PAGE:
I left the call defeated and frustrated, though happy that the customer at least insisted she pay for my time and trouble (it's my bosses policy that if we can't fix an issue, the client doesn't pay; this was a 3 hour call and would have cost over $600; she paid the initial $200 at least).
I wanted to give up right then.
Today was easier, but I still couldn't fix a customer's problem. He called our store saying he needed help hooking up his router. Easy, I thought.
Except his router was connected just fine. It was training up to Xfinity's servers and had a connection. Except it was randomly dropping a TON of packets. A speedtest of his line went from 100 Mbps down dropping to 128 Kbps.
Something was up and I couldn't diagnose it. I'm not in that area.
Told him I was so very sorry I could fix his issue, but the problem was with Xfinity and their lines into his house. He was understanding, but didn't pay for my visit. I felt like a failed my boss.
I hate working in IT. It's unrewarding and, most of the time, I'm having to fix some other technicians attempt at showing off using complex settings and open source software (I'm an open source proponent, but not as a business answer; you have to be tech literate to maintain open source products, not be some random consumer checking email and streaming Netflix), or set unknown passwords for WiFi SSID's or routers without recording them somewhere.
Or the customer has forgotten their password.
One call I had:
Client: “I need the password and IP address for my Windows server!”
Me: “Ok, do you remember who set up your server? I can't just guess your password.”
Client: “You're supposed to know that!”
Me: “I didn't set up your server, so I don't know your password. And I can't hack into the server to get it. We don't do that. Do you remember who set it up? Maybe I can contact them and get it for you.”
Client: “I pay you guys to be our IT. You should know these things. So are you going to fix it?”
Me: “I'm sorry sir, but I just started a couple months ago and this is my first time working with you. I can try to help get your password, but it's not like they're easy to figure out. Hence being a password.”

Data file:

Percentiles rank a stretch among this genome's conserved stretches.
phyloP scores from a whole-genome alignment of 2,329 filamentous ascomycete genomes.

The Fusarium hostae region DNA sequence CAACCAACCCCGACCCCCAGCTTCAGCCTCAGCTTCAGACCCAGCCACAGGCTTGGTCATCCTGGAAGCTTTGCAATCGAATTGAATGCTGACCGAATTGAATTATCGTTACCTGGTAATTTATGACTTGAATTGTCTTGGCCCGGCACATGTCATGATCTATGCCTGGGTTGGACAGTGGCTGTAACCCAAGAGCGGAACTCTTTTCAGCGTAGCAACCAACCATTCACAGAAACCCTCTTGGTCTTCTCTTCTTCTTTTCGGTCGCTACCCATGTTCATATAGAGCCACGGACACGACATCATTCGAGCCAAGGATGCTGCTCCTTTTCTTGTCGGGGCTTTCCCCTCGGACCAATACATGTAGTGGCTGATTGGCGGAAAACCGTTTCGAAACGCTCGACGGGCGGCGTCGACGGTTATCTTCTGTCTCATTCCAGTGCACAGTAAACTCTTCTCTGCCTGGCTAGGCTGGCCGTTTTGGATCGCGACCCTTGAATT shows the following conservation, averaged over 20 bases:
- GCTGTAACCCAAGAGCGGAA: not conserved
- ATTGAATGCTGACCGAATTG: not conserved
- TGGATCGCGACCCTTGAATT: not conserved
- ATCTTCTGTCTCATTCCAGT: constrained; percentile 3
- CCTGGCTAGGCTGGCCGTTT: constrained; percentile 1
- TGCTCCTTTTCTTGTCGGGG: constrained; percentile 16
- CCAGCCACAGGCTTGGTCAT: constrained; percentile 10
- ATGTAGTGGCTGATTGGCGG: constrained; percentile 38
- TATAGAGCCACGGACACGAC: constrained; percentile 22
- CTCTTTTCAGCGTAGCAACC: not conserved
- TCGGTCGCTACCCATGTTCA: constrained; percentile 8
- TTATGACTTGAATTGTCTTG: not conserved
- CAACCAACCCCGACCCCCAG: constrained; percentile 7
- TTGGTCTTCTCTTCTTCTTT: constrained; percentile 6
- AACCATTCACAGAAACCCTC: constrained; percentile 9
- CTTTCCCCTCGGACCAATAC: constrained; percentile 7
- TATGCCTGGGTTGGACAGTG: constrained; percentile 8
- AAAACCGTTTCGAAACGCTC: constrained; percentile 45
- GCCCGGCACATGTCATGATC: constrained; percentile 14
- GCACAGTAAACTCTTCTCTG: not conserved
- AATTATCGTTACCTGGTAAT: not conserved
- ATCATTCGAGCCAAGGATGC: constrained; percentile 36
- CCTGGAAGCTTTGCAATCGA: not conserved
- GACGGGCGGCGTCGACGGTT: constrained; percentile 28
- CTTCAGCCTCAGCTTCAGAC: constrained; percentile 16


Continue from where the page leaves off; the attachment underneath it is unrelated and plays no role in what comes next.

Client: hanging up “Worthless...”
Queue head again wall.
To top it off, I had to pick up a prescription today and had the most uncomfortable experience.
There was a new pharmacy technician helping people. An old lady was picking up a prescription for someone else who was (amazingly) 115 years old. Her birth year was 1915.
The new technician spoke English as a second language and was confused when the other lady relayed the date as, “15.” The technician thought it was “2015.” The customer kept saying, “15. She's 115 years old. The year is 15!” and the technician kept inputting the wrong year.
Behind the customer was another woman, probably in her late 60's, who just started screeching as the technician, “It's 1915 you dolt! She's said it countless times! She's 115 year's old!” and then turning to the pharmacist behind the counter saying, “Can't you hire Americans that speak English?”
THEN, and THEN, THEN, this person turned to me and expected me to agree with her! To validate her xenophobic and racist ideas.
Sure, I was frustrated, but if you show people kindness, if you show them understanding, everything works out for the better.
I just shrugged at the angry woman and said, “Look, she's trying her best. Give her break.”
Then ignored her. No compassion from me you angry person.
sigh I don't know. I don't get along with people very well, but I truly believe in kindness. And kindness is hard. But it is the most important thing we as humans can exhibit.
I'm a big Whovian. I love Doctor Who. So much that this nerdy, quirky, British science-fiction show made mainly for kids has truly influenced my philosophy for life. Kindness, life is important, hatred is pointless, anger means something is wrong and needs to be fixed, manage that anger for the positive. Loss is universal.
Be more like the Doctor. Be less like humanity.
Comment on Remark.as Discuss... | Or reply by email...